Have you ever heard the expression “Christmas in July”? Well, back in 1933, a summer camp in North Carolina coined the term with two days of carolers, a Christmas tree, fake snow, and, of course, gift giving. The camp has continued doing it every July, as the phrase has evolved to mean any summertime event that evokes Christmastime.
Coincidentally, there is another two-day holiday (of sorts) happening this July: Amazon Prime Day.
Amazon (NASDAQ:AMZN) held its first Prime Day back in 2015 — and it was a huge success. In fact, more shoppers bought from Amazon on its inaugural Prime Day than they did on Black Friday the year before.
After the first Prime Day at Amazon in 2015 beat Black Friday, the sales extravaganza was expanded from a 24-hour to two-day event. And sales grew from $900,000 to $11.2 billion dollars over the last seven years. Prime shoppers have scored deals on arts and crafts, bedding, backpacks, laptops, baby care, beauty products, and wireless technology. Christmas in July, indeed!
Last year, Prime Day raked in about $3.5 billion in sales, according to analysts at Deutsche Bank. And typically, Prime Day has a positive influence on Amazon stock. For example, purchasing Amazon stock on the first day of Prime Day and then holding for a month yields a 6.62% return, as opposed to a 3.95% return on any other given month-long period throughout the year.
However, this summertime consumer-holiday doesn’t seem to be the extravaganza it once was. While the Prime Day holiday is still expected to bring in substantial sales, its sales growth slowed in 2021. According to Numerator, a company that tracks online purchases, the average order on Prime Day 2021 was $44.75, compared to $54.64 in 2020. This will also be the company’s first Prime Day without former CEO and founder Jeff Bezos at the helm.
This year, Brent Hill, an analyst for Jefferies Financial Group, said, “We estimate that Prime Day will contribute $8.1 billion in gross merchandising volume and $4.7 billion to net sales.”
But while Prime Day 2022 is expected to bring in sizable revenue, the stock has not fared well so far this year, having fallen more than 35% since January.
So, should you buy Amazon stock before Prime Day? According to my Portfolio Grader, the answer is loud and clear: No.
As you can see in the Report Card below, the stock was downgraded to a D-rating based on its poor earnings and fundamentals.
The fact is Amazon has struggled since shocking Wall Street with an incredibly disappointing first quarter for its fiscal year 2022. The company posted an earnings loss of 38 cents per share, well below analysts’ expectations for earnings of $0.42 per share — a 190.5% earnings miss. This was Amazon’s first net loss since 2015.
The second quarter isn’t looking too pretty for Amazon, either. Analysts expect earnings to fall 78% year-over-year to 17 cents per share, down from 76 cents per share a year ago. Revenue is estimated to increase just 3.8% year-over-year (YOY) to $119.55 billion, up from $115.2 billion a year ago.
I should also add that earnings estimates have been revised down 98% over the past three months, so an earnings miss is likely. This also spells bad news for the company.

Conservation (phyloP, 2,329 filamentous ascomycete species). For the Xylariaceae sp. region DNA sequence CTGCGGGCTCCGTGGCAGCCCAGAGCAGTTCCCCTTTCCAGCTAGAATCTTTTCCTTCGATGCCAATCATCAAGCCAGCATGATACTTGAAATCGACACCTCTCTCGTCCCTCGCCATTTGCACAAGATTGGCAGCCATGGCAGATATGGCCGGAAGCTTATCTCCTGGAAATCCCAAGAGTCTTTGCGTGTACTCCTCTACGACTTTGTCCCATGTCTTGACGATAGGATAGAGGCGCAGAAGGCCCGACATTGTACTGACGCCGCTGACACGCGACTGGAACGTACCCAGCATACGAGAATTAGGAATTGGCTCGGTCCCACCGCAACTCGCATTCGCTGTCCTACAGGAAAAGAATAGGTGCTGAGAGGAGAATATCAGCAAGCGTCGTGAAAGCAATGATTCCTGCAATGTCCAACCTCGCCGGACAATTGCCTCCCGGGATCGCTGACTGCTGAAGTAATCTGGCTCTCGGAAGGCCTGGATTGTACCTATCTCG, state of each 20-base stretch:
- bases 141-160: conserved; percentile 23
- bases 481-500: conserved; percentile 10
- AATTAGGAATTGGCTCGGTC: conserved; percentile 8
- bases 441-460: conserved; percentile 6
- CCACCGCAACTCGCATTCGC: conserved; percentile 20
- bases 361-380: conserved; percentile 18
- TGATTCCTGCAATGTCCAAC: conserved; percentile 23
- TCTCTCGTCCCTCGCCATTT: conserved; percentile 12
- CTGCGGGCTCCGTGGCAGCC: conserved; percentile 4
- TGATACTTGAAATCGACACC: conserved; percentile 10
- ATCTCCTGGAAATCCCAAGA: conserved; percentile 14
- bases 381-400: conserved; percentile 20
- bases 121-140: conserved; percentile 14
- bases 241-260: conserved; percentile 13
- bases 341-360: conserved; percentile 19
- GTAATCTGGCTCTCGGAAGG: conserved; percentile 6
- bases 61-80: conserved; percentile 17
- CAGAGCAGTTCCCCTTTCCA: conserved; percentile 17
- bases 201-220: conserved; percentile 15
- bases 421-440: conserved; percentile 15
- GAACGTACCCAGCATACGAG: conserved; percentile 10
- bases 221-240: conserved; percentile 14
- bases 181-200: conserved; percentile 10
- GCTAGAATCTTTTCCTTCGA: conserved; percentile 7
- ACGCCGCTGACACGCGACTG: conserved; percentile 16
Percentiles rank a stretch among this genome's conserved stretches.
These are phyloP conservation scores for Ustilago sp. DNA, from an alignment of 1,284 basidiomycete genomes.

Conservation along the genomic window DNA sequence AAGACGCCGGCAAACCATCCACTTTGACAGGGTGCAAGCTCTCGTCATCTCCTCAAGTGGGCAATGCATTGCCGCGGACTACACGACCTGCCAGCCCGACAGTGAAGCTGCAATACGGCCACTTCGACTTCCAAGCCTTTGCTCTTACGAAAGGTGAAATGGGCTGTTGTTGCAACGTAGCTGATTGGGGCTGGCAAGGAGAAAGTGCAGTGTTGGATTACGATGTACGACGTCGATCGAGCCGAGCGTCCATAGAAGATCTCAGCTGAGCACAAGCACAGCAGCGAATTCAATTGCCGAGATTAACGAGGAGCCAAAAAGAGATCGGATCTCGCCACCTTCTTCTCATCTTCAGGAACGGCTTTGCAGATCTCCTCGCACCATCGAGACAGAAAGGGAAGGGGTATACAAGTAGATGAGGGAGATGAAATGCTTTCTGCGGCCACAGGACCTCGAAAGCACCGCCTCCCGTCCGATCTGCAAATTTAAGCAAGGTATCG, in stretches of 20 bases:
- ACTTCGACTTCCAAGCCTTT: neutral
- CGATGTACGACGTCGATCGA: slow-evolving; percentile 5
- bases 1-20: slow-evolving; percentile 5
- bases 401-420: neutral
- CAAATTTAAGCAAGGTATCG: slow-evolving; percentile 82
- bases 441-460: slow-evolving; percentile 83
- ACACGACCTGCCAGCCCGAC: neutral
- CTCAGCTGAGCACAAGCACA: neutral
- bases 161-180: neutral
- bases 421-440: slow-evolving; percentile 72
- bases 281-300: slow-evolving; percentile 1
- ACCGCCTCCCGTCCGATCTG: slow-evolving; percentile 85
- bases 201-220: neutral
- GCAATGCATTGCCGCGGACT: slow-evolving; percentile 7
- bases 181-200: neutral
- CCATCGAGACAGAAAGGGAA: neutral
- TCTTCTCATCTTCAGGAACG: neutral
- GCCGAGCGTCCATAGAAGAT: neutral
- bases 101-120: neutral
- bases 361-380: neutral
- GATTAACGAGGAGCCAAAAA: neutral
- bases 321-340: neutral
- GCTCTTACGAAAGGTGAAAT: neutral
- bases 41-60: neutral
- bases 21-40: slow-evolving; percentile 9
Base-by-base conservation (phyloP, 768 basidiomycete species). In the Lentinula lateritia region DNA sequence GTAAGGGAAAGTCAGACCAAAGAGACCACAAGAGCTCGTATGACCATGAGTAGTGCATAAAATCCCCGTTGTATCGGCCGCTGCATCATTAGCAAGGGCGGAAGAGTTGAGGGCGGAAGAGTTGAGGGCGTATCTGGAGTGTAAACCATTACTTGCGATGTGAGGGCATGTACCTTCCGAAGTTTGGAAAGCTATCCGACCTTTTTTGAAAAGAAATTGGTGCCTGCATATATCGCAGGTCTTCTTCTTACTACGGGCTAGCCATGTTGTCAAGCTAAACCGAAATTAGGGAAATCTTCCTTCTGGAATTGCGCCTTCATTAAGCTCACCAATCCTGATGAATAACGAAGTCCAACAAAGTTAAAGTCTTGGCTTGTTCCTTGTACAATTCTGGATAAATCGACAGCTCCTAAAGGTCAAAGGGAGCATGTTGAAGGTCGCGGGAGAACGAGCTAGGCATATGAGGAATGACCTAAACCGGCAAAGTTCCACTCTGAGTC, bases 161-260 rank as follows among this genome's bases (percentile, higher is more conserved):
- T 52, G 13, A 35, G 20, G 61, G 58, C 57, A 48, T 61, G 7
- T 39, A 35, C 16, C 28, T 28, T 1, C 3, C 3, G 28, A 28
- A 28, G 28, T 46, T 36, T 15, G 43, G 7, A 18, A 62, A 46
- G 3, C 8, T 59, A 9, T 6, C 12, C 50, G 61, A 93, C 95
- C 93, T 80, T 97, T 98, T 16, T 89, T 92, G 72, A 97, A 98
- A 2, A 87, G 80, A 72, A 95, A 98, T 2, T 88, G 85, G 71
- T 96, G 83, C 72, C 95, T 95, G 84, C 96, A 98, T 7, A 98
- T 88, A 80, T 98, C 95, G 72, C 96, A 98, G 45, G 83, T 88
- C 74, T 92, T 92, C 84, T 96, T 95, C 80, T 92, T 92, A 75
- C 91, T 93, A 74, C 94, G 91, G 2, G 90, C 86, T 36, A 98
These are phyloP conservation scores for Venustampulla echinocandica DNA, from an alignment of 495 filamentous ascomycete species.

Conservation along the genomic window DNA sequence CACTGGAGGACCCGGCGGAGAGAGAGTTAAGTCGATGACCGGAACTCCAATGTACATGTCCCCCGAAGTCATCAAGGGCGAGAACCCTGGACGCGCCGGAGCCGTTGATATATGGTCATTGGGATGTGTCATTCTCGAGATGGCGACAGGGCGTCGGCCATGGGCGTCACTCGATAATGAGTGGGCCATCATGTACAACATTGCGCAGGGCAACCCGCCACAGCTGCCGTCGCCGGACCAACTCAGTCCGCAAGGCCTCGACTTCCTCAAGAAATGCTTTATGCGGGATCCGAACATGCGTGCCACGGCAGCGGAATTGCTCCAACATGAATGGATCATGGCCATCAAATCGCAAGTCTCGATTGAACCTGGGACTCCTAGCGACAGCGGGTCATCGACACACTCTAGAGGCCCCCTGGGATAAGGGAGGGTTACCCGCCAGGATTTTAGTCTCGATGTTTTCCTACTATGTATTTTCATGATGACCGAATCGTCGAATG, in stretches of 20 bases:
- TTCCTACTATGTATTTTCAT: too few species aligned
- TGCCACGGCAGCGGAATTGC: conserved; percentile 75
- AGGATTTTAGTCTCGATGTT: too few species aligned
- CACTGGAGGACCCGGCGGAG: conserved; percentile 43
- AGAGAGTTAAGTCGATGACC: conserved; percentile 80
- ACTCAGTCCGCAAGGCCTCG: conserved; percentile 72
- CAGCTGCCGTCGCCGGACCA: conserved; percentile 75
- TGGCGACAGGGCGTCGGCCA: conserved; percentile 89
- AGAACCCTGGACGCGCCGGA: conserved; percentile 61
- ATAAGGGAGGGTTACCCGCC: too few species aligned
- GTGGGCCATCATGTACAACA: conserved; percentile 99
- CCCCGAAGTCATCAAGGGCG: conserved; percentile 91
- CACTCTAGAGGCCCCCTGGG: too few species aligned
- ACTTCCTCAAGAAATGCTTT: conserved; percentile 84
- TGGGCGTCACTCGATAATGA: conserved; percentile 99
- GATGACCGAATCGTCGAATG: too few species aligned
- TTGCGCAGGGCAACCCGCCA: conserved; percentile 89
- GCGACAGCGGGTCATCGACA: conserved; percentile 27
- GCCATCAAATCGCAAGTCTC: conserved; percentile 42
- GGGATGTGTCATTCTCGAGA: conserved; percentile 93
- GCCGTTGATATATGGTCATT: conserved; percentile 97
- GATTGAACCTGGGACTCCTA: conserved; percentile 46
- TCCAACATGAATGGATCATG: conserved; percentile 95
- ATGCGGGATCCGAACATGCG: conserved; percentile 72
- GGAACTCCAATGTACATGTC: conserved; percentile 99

These estimates come after Amazon reported its slowest quarterly revenue in 21 years in April. In an effort to recoup its losses, Amazon had upped its Prime membership from $119 a year to $139. Monthly-paying customers saw an increase from $12.99 to $14.99. These price hikes went into effect at the end of March.
But that’s not the only changes from the company this year: In fact, Amazon plans to hold a second Prime Day in the fourth quarter. This will be the first time the company has held two such events in one year, with the hope, of course, in drumming up additional sales — and possibly creating a Christmas in the Fall.
So, with Amazon stock severely underperforming, where should you invest?
Companies with scalability.
Scalability is the capacity of a business to massively grow revenues while minimally growing the costs associated with producing those revenues – and the most successful companies have harnessed the magic of scalability.
Amazon is actually a great example of a company that was hyperscalable. It was a transformational company that turned the retail industry on its head. Those who noticed Amazon’s ability to scale and invested would have walked away multi-bagger returns.
That’s exactly what legendary investor Whitney Tilson – dubbed by CNBC as “The Prophet” for correctly predicting many market moves – and I did. We understood the magic of hyperscalability and recommended Amazon stock while it was still a small company.
But now we’re seeing opportunities in companies that are essentially the next generation of Amazon-like scalability – in sectors that didn’t even exist 20 years ago.
We predict the nightmare of March 23, 2020, is about to repeat – but in a bizarre new way that could create a wave of millionaires on just a small investment, if you’re willing to take advantage of the panic this year.
The Editor hereby discloses that as of the date of this email, the Editor, directly or indirectly, owns the following securities that are the subject of the commentary, analysis, opinions, advice, or recommendations in, or which are otherwise mentioned in, the essay set forth below: